US Government Successfully Issues Contract For Open Source Code… For $1
from the why-that's-1/37-of-a-screw dept
One of my very first jobs in Silicon Valley was to try to help an internet startup get a big juicy contract with the US government (specifically the Department of Defense). The whole process was a disaster of epic proportions, in which I learned a ridiculous amount about government procurement, none of it good. At one point, I believe the company I worked for was paying a 5-figure-per-month “retainer” to an ex-high ranking military guy, mainly so that he would go out and drink a lot of bourbon with his DoD buddies and award us a no-bid contract before anyone realized it should be put out to bid. And, of course, as an internet startup, we didn’t have a GSA contract, and had to find a sham “partner” who would officially get the contract, under which we’d be a subcontractor. And, of course, we were asking for millions of dollars in government cash, and the technology we had in place wasn’t anything like what the DoD was actually looking for. In short, the whole thing was a complete mess. That was two decades ago, so I’d hope that things had changed, but we’ve heard so many stories of the ridiculousness of government procurement, that I doubt it’s changed that much.
But… there are glimmers of hope. And a neat little technical division of the GSA, known as 18F, which is modeled on startup culture and bringing a much more innovative take on technology to the government (it’s the same group that’s going around making the rest of the federal government encrypt their websites…), recently ran an experiment which (somewhat unexpectedly to all involved) resulted in the GSA awarding a $1 contract for a bit of open source software. And, yes, that’s ONE DOLLAR.
A few weeks back, 18F announced this experiment in “micro-purchase” contracts, with the idea being to see if they could create a quick and simple process to both (1) do small focused contracts and (2) make it easy for smaller tech firms to actually provide their products and services to the government. So 18F posted the details of a specific problem it was trying to solve to Github, and then created a Google form, to serve as a sort of blind reverse auction. Here’s how 18F described things:
If you?re interested in bidding, the closing time for the bid is 12 p.m. on Thursday, October 29, 2015. The opening bid starts at $3,499, and the lowest bid at the closing time will have 10 working days to ship the code necessary to satisfy the criteria. If the criteria are met, the vendor gets paid. If the criteria aren’t met the vendor shall not receive payment, the next lowest bidder will have the opportunity.
Got it? Makes sense, as a way to try to keep costs down, but not to make it so crazy low that it’s not worth someone’s time (or where they’re not able to deliver). Except… no one expected someone to (a) bid $1 and (b) then deliver working code that not only met the requirements, but exceeded them. But that’s what happened:
Then, there was the $1 bid.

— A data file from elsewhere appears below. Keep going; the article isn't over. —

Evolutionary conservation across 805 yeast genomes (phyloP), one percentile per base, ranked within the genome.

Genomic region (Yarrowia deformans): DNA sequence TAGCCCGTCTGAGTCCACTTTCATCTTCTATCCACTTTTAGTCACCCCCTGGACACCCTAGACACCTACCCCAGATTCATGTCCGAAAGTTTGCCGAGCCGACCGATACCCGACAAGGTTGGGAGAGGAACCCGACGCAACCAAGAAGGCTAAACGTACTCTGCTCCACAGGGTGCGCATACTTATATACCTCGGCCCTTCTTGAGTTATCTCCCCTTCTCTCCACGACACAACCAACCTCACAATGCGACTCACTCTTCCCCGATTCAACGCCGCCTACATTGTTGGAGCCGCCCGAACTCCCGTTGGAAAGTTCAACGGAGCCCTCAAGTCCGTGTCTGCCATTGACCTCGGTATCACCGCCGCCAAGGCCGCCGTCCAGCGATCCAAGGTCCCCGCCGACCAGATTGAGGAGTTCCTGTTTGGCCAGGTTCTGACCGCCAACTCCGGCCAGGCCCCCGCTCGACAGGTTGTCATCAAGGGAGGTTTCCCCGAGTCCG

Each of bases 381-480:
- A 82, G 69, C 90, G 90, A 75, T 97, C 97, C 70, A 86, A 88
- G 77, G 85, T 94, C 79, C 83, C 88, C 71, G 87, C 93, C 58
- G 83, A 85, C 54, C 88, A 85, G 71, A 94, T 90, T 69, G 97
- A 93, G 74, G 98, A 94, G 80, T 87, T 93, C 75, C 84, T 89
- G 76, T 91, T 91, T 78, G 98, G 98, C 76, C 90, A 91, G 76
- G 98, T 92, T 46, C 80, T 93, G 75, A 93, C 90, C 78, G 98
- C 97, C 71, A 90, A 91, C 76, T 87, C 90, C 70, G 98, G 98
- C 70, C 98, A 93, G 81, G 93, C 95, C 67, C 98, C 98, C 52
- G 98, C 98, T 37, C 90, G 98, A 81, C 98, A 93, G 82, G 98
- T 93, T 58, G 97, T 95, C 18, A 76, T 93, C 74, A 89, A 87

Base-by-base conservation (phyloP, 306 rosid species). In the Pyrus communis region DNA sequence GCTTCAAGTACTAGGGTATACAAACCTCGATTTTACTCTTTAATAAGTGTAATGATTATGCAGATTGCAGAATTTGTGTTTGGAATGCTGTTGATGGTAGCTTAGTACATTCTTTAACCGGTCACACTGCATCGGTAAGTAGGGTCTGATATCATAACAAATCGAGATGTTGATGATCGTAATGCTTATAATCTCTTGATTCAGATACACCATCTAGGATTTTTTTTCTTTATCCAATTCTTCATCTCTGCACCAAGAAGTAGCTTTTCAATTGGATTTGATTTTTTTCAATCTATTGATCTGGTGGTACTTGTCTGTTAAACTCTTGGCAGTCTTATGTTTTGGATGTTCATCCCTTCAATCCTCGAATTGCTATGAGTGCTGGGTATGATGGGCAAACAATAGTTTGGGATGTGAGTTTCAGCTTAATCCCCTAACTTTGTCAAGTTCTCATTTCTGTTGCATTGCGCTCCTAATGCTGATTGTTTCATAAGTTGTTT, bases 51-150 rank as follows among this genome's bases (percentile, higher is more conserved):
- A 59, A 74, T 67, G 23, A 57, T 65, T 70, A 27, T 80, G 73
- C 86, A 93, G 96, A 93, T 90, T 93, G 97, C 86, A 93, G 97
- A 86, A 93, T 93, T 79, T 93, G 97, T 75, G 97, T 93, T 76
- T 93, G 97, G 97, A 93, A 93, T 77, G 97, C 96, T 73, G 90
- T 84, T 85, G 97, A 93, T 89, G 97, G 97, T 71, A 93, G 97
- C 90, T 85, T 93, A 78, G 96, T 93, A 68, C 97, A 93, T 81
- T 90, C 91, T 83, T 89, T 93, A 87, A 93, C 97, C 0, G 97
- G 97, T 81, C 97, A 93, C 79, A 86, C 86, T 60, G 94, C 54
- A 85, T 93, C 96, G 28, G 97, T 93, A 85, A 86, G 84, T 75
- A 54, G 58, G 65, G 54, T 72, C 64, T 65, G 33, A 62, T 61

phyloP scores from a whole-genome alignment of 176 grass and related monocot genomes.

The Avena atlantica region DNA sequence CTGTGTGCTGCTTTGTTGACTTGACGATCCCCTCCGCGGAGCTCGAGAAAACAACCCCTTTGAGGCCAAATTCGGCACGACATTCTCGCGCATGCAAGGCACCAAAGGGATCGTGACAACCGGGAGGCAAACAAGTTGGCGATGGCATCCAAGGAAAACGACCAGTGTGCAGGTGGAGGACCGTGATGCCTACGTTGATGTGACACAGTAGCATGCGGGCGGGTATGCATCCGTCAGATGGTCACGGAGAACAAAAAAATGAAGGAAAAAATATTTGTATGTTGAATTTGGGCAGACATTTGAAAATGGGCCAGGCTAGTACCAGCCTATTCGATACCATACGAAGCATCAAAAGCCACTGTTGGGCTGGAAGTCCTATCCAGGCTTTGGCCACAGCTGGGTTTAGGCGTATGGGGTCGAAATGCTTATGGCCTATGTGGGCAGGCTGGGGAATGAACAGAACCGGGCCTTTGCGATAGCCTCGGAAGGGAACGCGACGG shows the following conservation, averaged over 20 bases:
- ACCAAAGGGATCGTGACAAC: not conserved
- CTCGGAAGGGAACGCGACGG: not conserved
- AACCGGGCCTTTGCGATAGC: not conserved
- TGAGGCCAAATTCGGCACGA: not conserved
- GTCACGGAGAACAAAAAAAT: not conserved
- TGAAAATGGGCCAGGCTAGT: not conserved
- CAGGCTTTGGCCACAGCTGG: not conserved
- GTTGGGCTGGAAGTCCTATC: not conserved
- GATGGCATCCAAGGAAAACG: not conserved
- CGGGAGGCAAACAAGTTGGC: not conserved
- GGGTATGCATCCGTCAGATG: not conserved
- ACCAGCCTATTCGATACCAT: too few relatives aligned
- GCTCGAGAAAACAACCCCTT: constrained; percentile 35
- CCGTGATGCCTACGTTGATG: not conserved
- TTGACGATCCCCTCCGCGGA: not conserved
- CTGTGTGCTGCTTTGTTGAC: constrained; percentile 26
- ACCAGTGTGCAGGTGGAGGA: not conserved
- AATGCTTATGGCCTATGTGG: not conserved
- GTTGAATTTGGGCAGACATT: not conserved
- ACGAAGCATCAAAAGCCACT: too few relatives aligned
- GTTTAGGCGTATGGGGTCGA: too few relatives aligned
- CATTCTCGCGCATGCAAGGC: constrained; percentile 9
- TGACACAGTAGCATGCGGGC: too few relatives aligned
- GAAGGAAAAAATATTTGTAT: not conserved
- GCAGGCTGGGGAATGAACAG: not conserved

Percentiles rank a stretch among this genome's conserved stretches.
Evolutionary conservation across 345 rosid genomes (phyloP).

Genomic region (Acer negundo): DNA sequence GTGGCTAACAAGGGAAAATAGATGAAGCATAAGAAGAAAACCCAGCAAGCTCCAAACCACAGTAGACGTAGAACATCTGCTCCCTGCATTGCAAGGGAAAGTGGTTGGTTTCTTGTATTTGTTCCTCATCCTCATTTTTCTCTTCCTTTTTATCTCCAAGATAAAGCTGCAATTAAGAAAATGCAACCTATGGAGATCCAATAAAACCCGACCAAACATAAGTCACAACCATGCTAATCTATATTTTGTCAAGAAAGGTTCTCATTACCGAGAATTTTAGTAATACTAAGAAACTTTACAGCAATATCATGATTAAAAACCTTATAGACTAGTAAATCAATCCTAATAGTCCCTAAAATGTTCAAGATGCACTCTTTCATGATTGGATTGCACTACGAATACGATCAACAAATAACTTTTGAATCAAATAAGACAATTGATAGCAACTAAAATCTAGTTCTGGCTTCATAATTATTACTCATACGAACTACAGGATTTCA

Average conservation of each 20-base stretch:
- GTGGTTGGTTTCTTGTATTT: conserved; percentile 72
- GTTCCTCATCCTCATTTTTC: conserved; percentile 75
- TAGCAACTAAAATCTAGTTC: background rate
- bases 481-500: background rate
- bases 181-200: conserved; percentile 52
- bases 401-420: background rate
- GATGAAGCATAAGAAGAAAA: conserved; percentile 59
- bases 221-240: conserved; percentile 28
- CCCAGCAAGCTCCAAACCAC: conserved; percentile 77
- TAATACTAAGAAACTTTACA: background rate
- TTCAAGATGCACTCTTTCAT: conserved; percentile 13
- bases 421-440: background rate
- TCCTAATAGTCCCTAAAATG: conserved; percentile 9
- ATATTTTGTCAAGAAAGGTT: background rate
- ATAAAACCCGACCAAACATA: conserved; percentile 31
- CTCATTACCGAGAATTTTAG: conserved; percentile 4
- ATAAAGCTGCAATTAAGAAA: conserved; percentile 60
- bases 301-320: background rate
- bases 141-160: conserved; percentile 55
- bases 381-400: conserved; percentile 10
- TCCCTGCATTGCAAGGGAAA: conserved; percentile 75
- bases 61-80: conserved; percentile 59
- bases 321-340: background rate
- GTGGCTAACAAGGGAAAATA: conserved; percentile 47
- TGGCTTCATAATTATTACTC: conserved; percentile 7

When we received the $1 bid, we immediately tried to figure out whether it was intentional, whether it was from a properly registered company, and whether we could award $1. We contacted the bidder and we confirmed that the bid was valid, that the registration on SAM.gov was current, and that the bid would be the winning bid. It was a plot twist that no one here at 18F expected. This unexpected development will no doubt force us to rethink some of our assumptions about the reverse-auction model.
In some respects, this result was the best possible outcome for the experiment. It proved that some of our core assumptions about how it would work were wrong. But the experiment also validated the core concept that open-source micro-purchasing can work, and it?s a thing we should try to do again. A few weeks ago, micro-purchasing for code was just an idea, but now that we?ve done our first experiment, the data demonstrate that the idea has potential and can be improved upon.
You can see the “winning” $1 pull request by Brendan Sudol over at Github, which went above and beyond the requirements:
Not only did Brendan Sudol meet the requirements of loading the data, the new code had 100 percent test coverage, an A grade from Code Climate, and included some new functionality to boot.
18F notes that the experiment turned up a few other interesting tidbits, including that of the 16 bidders, 8 of them registered to be a government contractor on SAM.gov after the project was announced (showing that, indeed, the process of becoming a government contractor appears to be getting much easier). They also noted that the highest bidder was for $740 with the smallest (obviously) being $1. The most common bid was $50.
Obviously, the $1 bid is both a bit of a gimmick, and something where Sudol recognized that it wouldn’t be that much work to provide the code and it apparently seemed like a project worth doing. I doubt that we’ll regularly see the government awarding $1 contracts, and the GSA is hardly likely to become the government version of TaskRabbit or Mechanical Turk. But it’s still interesting to see the ways in which the terrible inefficiency of government purchasing might go down — and more recognition over the idea that, if the government just needs a few lines of code, it doesn’t need to award a multi-million dollar contract to some stodgy old “services” company.